Firefighters red-tagged the building that went up in flames, while the one next door remains evacuated because they're worried that the one that burned could collapse.
Firefighters say this fire was so huge they had to pull their crews out and fight it from the outside.
People sleeping in the two apartment buildings woke up to a huge fire around 5 a.m. Wednesday.
"I opened the door and I immediately, like, choked on black thick smoke, so the fire was pretty heavy by then, and I just told everybody to get out, that was the only option," fire victim Luis Melgoza said.
Melgoza didn't even have time to put on shoes as he tried to evacuate the six people living inside his apartment.
"Nothing," he said. "Not even my keys, my phone, nothing. I was just worried about my mom and my brothers."
Firefighters first heard that cars were on fire in the apartment's carport. Firefighters haven't confirmed that's where it started, but say it spread quickly to the building.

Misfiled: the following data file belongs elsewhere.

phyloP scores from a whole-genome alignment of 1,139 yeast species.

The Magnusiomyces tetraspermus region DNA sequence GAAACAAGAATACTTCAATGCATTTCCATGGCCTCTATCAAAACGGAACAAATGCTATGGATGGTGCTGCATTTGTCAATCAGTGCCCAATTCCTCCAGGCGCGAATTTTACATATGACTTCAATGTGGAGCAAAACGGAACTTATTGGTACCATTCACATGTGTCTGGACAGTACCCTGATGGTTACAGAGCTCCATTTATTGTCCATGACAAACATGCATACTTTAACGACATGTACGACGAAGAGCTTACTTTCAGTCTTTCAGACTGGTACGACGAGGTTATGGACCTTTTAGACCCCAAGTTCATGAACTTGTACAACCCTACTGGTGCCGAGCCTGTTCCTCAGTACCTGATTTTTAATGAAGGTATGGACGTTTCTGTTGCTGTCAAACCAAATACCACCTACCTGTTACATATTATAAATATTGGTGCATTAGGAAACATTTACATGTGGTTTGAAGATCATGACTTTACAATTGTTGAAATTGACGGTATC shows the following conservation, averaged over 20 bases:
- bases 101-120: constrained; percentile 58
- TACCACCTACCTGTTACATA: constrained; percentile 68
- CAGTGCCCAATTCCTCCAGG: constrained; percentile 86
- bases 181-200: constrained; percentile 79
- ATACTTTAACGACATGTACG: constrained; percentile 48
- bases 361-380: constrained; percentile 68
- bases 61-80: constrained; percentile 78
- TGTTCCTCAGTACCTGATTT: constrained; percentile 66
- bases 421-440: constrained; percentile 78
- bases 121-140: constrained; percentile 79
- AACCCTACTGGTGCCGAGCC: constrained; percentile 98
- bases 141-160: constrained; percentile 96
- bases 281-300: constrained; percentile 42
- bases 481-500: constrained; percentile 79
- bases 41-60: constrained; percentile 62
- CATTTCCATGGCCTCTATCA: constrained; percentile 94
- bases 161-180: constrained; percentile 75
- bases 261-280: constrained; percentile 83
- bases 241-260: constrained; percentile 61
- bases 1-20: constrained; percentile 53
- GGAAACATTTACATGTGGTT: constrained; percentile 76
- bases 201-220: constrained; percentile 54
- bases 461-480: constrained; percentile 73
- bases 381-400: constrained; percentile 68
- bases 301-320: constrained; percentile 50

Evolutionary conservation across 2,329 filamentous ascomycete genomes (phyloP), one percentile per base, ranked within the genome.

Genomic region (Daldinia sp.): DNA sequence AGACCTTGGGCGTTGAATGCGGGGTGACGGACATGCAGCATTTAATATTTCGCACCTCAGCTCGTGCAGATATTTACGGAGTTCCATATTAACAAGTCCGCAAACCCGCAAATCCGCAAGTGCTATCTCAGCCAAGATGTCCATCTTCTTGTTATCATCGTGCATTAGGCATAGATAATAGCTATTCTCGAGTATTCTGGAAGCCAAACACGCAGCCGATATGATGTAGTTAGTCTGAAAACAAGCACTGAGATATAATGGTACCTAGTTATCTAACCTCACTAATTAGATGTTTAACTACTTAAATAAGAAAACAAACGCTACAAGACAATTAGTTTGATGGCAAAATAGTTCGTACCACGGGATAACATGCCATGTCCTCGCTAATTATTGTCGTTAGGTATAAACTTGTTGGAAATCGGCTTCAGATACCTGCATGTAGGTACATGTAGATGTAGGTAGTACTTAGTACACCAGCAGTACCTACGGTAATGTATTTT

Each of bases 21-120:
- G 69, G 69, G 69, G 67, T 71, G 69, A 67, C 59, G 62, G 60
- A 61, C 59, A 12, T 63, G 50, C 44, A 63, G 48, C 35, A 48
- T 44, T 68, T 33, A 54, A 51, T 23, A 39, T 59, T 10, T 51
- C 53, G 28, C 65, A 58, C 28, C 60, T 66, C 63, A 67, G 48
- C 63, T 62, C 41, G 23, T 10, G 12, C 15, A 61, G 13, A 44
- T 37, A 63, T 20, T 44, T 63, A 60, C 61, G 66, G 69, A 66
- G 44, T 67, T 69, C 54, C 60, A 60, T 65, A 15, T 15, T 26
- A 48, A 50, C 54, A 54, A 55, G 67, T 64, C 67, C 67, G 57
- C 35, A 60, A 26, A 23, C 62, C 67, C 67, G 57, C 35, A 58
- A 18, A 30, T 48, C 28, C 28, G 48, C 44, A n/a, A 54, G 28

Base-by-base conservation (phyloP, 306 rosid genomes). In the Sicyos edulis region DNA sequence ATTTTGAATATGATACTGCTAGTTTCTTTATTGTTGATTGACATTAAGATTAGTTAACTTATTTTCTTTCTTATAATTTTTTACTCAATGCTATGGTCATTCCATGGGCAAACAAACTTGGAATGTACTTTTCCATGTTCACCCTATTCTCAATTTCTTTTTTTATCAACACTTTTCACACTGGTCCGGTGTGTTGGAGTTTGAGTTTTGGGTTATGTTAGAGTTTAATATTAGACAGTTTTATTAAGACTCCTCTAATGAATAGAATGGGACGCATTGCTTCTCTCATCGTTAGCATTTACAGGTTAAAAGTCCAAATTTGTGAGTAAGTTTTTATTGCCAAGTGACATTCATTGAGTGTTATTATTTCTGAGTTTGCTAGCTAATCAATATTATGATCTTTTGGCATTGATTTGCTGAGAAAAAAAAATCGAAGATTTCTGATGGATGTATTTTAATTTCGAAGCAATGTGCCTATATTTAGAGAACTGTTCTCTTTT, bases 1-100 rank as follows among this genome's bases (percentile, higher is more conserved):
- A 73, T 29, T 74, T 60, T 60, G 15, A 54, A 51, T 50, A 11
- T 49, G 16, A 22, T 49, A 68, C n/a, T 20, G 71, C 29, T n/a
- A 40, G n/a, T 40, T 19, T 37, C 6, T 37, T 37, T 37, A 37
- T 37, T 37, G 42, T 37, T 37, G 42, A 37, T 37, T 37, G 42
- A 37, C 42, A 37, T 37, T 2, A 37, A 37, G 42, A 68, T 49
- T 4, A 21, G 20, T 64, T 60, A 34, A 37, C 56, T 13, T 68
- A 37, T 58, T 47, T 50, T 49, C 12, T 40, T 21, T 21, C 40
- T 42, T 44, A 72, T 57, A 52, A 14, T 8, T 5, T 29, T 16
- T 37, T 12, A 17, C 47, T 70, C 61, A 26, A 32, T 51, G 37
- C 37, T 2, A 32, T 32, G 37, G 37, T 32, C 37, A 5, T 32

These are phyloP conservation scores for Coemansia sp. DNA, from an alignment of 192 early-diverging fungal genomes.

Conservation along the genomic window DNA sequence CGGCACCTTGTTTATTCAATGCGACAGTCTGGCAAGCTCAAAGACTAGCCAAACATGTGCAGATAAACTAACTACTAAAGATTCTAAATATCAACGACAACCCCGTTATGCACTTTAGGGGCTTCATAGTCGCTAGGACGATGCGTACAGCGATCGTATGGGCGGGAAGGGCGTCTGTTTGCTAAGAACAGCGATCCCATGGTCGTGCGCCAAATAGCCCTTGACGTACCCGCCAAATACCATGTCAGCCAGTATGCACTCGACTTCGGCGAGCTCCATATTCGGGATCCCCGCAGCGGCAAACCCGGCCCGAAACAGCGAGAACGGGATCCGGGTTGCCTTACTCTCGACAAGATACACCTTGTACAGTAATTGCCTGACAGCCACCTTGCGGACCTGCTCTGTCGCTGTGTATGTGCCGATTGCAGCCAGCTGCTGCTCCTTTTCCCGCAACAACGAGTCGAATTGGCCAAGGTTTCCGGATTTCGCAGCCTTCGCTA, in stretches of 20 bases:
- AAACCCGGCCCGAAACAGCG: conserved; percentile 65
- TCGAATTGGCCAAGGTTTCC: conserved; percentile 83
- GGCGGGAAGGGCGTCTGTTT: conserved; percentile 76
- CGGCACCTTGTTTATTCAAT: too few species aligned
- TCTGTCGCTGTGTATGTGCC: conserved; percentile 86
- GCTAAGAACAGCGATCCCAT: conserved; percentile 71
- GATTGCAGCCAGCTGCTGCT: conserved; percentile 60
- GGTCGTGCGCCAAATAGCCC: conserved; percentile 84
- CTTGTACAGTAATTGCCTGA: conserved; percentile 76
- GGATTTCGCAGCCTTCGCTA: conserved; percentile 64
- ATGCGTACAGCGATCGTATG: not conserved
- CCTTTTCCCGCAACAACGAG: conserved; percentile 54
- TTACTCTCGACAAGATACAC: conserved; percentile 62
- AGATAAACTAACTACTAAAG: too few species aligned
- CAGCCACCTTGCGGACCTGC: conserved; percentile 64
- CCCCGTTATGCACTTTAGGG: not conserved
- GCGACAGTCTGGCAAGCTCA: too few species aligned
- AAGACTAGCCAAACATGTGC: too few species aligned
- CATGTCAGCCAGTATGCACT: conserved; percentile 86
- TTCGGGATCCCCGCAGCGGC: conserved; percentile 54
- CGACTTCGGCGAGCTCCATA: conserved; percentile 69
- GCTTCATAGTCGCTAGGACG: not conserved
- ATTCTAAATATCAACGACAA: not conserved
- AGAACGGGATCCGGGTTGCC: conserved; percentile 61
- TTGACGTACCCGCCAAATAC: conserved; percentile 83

Two people were hurt; one with minor burns and one injured an arm. Everyone managed to get out okay, thanks to residents helping each other.
"Sleeping right there, and suddenly somebody knocked on the door and told us to get out," fire victim Jose Rodriguez said.
This happened across the street from Fair Oaks Elementary School. The campus was partially blocked by fire trucks, and the school even provided a place for evacuees to gather. But the principal assured parents that classes would not be interrupted.
"They left a message on cellphones and home phones," parent Laura Salcedo said. "Saying, the principal, that there would be classes, don't worry, come, it's safe, so we came."
ATF investigators are on scene. When asked why, firefighters told us that everything's suspicious until it's ruled out. At this point firefighters do not know what caused the three-alarm fire, but they say they often rely on the ATF because of their investigative tools.